The Great Wall

THE GREAT WALL. Matt Damon, Jing Tian, Pedro Pascal, Willem Dafoe, Andy Lau. Directed by Zhang Yimou. 103 minutes. Rated M (Fantasy themes and violence).

‘The Great Wall’ represents a blending of East and West in more ways than one. Its narrative is told from the perspective of Europeans who stumble into a war between a Chinese army and a supernatural enemy. Its casting reflects this story, with three famous Westerners (Matt Damon, Pedro Pascal and Willem Dafoe) amidst the sprawling Chinese roster spearheaded by Jing Tian. It jumps quickly between English and subtitled Mandarin. More interestingly, it is a joint venture between American and Chinese production companies, and although the script was written by Americans, the film was directed by the acclaimed Chinese director Zhang Yimou in China. Traditionally, Chinese blockbusters are budgeted in the $50-60 million range and their lofty ambitions are hamstrung by economical special effects and slick but cheap-looking production design. By injecting American star power (and the Hollywood money that comes with it), this project avoids these pitfalls, giving us a thrilling and stylish spectacle instead. Its narrative might play it safe, but it looks every bit of the $150+ million budget and that’s high praise indeed.

As far as I can gather, much of the press surrounding the film concerns the casting of star Matt Damon. Such ‘whitewashing’ controversies have had just cause in the past, however I reject it in this instance. He is a white actor playing a white character, William, a European mercenary and master archer with a terribly American-sounding accent travelling east in search of the highly valuable ‘black powder’ that can turn the sky into fire. His sole remaining partner in this journey is Spaniard Tovar (Pedro Pascal), after the others in their band were picked off by tribes in the hills north of China and by a mysterious lizard-like beast that attacked their campsite. William eventually manages to fend off the creature, taking off its large, green and sharply clawed leg with his sword in the process. As William and Tovar ride south the next day, they run up against the Great Wall, introduced in impressive, sweeping wide shots. An army, the Nameless Order, greets them with an array of weapons drawn and takes the pair captive.

During their initial interrogation, Commander Lin of the Crane Troop (a steely Jing Tian) acts as an interpreter, having learned English from Sir Ballard (Willem Dafoe), another European who ventured to China in search of black powder and was never allowed to leave. The discussion is interrupted by a call to arms, as an army of the mysterious monsters that William and Tovar fought in their camp attacks the Wall. The ensuing set piece is terrific – epic and exhilarating and laced through with gorgeous colours often absent from action films. Each Corps of the Nameless Order is colour coded by their function: Eagle Corp archers are in scarlet, Crane Corp bungee-jumping acrobat warriors are in blue, and so on. The monsters, called Tao Tei, look like toothy, emerald hyena-frog hybrids, with their eyes set back on their front shoulders. Swarming hordes of Tao Tei flood the walls, clambering over each other to leap onto the battlements where foot soldiers await them. It is in this crucible of battle that William and Tovar prove themselves.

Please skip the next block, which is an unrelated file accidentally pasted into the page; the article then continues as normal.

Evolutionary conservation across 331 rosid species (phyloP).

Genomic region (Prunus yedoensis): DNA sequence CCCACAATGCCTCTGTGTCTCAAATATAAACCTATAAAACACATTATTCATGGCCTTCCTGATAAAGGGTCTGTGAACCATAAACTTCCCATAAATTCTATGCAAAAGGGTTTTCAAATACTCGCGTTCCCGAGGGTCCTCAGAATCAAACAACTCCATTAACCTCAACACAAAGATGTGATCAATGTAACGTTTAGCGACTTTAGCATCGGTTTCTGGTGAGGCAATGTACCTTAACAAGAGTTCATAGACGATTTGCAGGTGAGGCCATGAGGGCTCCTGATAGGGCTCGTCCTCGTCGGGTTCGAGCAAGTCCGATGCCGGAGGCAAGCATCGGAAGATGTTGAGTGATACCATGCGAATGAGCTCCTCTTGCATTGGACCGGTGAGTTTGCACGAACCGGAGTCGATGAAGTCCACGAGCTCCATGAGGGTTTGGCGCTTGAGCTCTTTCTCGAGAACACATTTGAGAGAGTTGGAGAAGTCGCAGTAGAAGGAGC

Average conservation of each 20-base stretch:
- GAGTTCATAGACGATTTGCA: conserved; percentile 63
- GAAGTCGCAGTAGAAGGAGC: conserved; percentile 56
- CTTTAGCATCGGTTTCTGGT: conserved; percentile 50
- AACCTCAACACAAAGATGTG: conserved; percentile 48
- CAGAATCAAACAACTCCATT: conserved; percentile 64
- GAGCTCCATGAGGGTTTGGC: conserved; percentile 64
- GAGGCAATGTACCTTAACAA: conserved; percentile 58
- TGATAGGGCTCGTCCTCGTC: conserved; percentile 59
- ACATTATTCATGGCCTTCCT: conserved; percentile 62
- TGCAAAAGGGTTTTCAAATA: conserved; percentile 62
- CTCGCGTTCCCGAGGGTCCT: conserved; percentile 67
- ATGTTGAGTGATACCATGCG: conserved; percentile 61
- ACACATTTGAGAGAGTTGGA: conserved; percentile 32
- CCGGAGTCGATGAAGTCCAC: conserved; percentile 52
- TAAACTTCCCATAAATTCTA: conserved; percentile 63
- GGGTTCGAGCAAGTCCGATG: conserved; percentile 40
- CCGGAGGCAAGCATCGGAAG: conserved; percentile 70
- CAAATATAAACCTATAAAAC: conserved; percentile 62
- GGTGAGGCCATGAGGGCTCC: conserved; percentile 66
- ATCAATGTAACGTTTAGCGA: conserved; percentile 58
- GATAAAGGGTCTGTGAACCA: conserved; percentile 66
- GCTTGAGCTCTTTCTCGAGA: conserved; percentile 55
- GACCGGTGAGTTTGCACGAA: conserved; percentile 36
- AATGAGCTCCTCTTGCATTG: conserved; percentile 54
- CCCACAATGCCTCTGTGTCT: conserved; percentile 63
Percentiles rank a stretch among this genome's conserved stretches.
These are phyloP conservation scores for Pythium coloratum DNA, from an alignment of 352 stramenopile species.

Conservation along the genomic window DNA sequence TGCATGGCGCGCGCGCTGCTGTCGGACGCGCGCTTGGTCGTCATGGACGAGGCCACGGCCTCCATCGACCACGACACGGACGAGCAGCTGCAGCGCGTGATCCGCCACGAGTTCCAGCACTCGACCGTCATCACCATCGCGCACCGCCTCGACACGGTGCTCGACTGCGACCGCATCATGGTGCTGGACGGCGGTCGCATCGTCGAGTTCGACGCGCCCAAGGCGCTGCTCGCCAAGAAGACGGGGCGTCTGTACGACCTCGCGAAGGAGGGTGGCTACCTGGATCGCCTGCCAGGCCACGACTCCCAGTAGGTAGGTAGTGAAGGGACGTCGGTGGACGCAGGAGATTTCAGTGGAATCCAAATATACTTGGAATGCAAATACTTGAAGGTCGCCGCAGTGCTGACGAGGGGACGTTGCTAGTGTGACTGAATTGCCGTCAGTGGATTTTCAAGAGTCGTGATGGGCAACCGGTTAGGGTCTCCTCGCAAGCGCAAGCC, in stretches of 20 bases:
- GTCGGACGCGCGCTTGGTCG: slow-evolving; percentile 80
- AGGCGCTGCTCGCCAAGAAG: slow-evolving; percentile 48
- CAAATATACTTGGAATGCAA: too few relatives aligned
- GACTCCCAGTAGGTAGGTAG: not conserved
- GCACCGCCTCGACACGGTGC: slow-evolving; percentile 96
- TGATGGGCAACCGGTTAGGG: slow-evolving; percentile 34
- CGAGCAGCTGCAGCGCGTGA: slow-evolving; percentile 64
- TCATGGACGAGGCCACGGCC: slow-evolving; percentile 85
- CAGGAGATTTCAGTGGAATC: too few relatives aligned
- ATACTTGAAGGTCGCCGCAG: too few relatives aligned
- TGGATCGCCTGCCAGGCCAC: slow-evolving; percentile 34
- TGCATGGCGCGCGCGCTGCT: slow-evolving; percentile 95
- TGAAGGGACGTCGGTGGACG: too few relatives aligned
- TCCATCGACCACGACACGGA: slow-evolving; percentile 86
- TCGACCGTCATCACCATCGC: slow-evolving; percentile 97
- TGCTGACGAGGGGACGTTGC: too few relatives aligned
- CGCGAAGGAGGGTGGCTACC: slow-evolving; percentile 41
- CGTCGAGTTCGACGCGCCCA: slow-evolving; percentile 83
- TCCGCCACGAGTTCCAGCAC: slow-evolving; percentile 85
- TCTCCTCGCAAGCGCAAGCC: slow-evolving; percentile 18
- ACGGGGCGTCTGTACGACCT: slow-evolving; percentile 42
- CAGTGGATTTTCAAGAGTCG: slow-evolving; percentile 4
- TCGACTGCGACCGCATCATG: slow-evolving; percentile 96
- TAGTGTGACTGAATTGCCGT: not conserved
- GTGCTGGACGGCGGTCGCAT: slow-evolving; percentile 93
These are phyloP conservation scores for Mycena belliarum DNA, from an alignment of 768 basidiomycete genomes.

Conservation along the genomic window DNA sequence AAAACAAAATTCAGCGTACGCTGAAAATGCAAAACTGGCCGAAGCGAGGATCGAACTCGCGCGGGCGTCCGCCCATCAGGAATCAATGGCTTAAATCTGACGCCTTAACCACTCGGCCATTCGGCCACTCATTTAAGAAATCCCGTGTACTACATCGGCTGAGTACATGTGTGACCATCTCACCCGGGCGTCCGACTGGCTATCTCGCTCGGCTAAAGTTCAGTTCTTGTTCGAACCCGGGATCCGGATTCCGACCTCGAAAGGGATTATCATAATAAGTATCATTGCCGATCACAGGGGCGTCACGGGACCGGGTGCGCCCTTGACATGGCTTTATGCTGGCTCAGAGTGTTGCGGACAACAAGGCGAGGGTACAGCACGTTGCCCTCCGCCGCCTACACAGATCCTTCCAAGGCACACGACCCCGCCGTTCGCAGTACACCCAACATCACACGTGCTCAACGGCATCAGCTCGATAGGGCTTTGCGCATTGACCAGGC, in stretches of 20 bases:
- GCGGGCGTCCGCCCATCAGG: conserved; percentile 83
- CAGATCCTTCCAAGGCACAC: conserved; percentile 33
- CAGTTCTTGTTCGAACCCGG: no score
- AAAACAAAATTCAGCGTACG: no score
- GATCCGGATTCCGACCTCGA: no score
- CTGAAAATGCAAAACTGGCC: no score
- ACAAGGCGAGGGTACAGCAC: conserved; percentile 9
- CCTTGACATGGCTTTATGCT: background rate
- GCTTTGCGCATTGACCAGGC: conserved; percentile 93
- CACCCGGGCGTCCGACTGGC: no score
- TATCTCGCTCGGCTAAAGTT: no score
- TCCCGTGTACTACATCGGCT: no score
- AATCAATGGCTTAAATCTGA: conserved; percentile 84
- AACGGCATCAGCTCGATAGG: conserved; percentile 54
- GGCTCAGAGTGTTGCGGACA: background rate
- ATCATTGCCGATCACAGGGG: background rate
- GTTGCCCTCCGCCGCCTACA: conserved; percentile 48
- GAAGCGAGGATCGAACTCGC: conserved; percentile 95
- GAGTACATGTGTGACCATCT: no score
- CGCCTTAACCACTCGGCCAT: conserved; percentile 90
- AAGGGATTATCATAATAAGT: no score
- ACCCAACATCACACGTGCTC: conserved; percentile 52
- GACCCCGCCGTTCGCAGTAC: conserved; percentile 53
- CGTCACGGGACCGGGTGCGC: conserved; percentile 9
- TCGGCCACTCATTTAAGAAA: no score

As with many directors versed in the wuxia film tradition, Yimou understands how to craft a sequence that is thrilling and immersive yet utterly stylish. Interesting use of slow-motion and POV shots from items like arrows or a warrior’s breastplate create plenty of ‘wow’ moments, yet he maintains the audience’s understanding of where the important moving pieces are at any given time. The other noteworthy element that comes across in these moments is the use of an enormous number of extras, all clad in beautiful costumes and armed with impressive handmade weapons. They rarely make films of this scale so practically and it manages to ground the film despite the plethora of CGI-monsters encircling our heroes.

To those that fear that this is a tale about white men swooping in to save Eastern civilisation, I say this: Damon’s William learns far more from Commander Lin and her offsider Strategist Wang (Andy Lau) than he offers in return. As Tovar and Sir Ballard push William to steal some black powder and escape back to Europe with them, he is torn by what he has learned from his new comrades – Chinese values like trust and sacrifice and loyalty. The screenplay from Carlo Bernard, Doug Miro and Tony Gilroy (from a story crafted by Max Brooks, Edward Zwick and Marshall Herskovitz) takes great pains to hit the expected marks. Damon has some quasi-brotherly moments with a soldier punished for his perceived cowardice (Zheng Kai) and the banter between William and Tovar is engineered to be gritty and droll: ‘Do you think they’ll hang us now?’ asks William, ‘I could use the rest’ says Tovar. Much like the titular structure, the script is far from subtle.

In the end, viewers should seek ‘The Great Wall’ out if they want to be introduced to the potential of Chinese cinema when melded with Hollywood talent and money. This marriage of East and West is successful enough that it will likely be the first of many more and I, for one, am excited to see what the future holds.

Callum Ryan is an associate of the Australian Catholic Office for Film & Broadcasting.

Out February 16.

Universal Pictures.

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